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    I was wondering what the tutorials/supervisions focus on at Oxbridge. Are they always in line with the lectures you have that week, or are they different?

    Do you use the lectures as stimulus material for your essay? What do you do if your essay is set on Monday and your supervision is on Friday, but most of your lectures are on Thursday/Friday, do you just waste 3 days because you have no clue what to write about?

    In essence, I'm asking whether the supervision essays are on the same topic as your lectures. Thanks!

    *asking from the perspective of a prospective Cambridge Law student
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    From my perspective as a scientist who wrote essays: they did try to correlate the two but weren't always successful. Lectures formed a big part of the course so when they weren't available to use it was a little frustrating, but far from prohibitive. You're at university - your learning is far more independently-guided than school. Writing an essay based on your own research (from textbooks, websites, original scientific literature and other primary sources) should be well within your capability.

    Humanities have far fewer lectures (that are, i'm told, less valuable to attend) and so the above is even more true.
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    From the perspective of Chemistry:

    I hand in whatever questions from the problem sheet/past tripos papers my supervisor asks for. In the supervision we go through any issues with them along with anything else in the lectures anyone in the supervision needs explained further/differently.
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    (Original post by Hubrillity)
    I was wondering what the tutorials/supervisions focus on at Oxbridge. Are they always in line with the lectures you have that week, or are they different?

    Do you use the lectures as stimulus material for your essay? What do you do if your essay is set on Monday and your supervision is on Friday, but most of your lectures are on Thursday/Friday, do you just waste 3 days because you have no clue what to write about?

    In essence, I'm asking whether the supervision essays are on the same topic as your lectures. Thanks!
    I did a music degree at Oxford and tutorials and lectures weren't as aligned as they could have been. What you are taught in tutorials and when in the academic year said tutorial teaching would take place, was very much a decision your college tutors made. For example, I can't remember which course it was and in which year of my degree it took place, but I distinctly remember having tutorials on a topic a term before the lectures took place. That may have happened more than once tbh.

    Then there are the times where the lectures happen too late in the academic year (e.g. second term of your third year) for you to wait til then to start the reading.

    Also, I don't know if any other degrees at Oxford (or indeed, The Other Place) operate this system but there is a very strict rule for Oxford music whereby for your third year optional history paper(s) (of which you MUST do at least one, but up to a maximum of three), you are not allowed to have tutorials for that/those paper(s). It's entirely based on lectures and then your own self-study.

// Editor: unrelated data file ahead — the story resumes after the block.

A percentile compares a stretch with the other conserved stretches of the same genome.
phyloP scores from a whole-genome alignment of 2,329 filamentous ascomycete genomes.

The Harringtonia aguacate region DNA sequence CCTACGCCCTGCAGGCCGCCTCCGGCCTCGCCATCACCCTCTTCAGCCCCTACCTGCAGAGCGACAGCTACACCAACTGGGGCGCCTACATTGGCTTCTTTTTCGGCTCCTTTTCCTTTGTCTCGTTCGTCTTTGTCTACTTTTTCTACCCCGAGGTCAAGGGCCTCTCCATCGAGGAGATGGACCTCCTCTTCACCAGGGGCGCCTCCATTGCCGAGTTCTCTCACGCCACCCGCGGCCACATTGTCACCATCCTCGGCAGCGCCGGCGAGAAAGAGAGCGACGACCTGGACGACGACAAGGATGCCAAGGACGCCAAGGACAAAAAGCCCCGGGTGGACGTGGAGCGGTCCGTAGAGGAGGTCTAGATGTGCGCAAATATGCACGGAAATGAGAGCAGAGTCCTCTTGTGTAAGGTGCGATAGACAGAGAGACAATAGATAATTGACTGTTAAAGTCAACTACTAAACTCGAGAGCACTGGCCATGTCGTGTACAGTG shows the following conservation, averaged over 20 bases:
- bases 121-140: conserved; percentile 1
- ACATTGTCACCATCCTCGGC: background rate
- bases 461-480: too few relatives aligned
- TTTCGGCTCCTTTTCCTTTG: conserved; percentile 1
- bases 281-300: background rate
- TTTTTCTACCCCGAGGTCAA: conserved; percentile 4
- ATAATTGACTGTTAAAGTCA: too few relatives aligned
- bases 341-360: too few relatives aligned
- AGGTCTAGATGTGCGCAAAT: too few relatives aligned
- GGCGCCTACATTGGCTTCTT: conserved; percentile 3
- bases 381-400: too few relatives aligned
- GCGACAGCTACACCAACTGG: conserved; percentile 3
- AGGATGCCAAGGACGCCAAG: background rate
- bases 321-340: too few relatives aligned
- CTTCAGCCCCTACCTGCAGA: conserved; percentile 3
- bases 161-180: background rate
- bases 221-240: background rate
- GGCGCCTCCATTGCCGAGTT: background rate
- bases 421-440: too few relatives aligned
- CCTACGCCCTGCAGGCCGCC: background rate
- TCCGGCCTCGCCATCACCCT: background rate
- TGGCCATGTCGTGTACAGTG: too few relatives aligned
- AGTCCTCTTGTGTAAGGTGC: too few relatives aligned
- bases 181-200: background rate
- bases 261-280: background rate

So yeah, in my degree, it was basically anything goes. Tutorials didn't always happen in the same term/time period as the lecture series: the material could be taught in tutorials before or after. As was mentioned above by nexttime, my lectures were all optional and how useful the lecture series was depended on the tutor taking said lecture series :yes:
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    So in essence, the lectures and the supervisions are essentially parallel in terms of content. You go to lectures to learn about a set of things and your supervisor assigns you tasks of learning about a different set of things.The two sometimes coincide but I should not rely on that; instead, supervision essays are to be made up of independent research, entirely.

    Am I right in thinking this? I am planning to read Law at Cambridge, by the way.
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    (Original post by Hubrillity)
    So in essence, the lectures and the supervisions are essentially parallel in terms of content. You go to lectures to learn about a set of things and your supervisor assigns you tasks of learning about a different set of things.The two sometimes coincide but I should not rely on that; instead, supervision essays are to be made up of independent research, entirely.

    Am I right in thinking this? I am planning to read Law at Cambridge, by the way.
    Maybe also ask a current Cambridge Law student:
    https://twitter.com/cambtweetlaw




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    Late to discussion - but from perspective of Oxford law student lectures and tutorials are not aligned at all. The tutorial work is based on your week's reading, not the lectures. In fact, a lot of people don't even bother going to lectures because they are the term before/after you are doing the topic. Sometimes there will be lectures all term on just one part of a week's reading list.
    I think probably at Cambridge because of the tripos system it will be a little more aligned, but yes in essence the essays/tutorials are based on independent reading only. Lectures might be helpful if they happen to match up, but are completely separate (organised by faculty rather than college). A lot of people here use lectures as revision, too.
 
 
 
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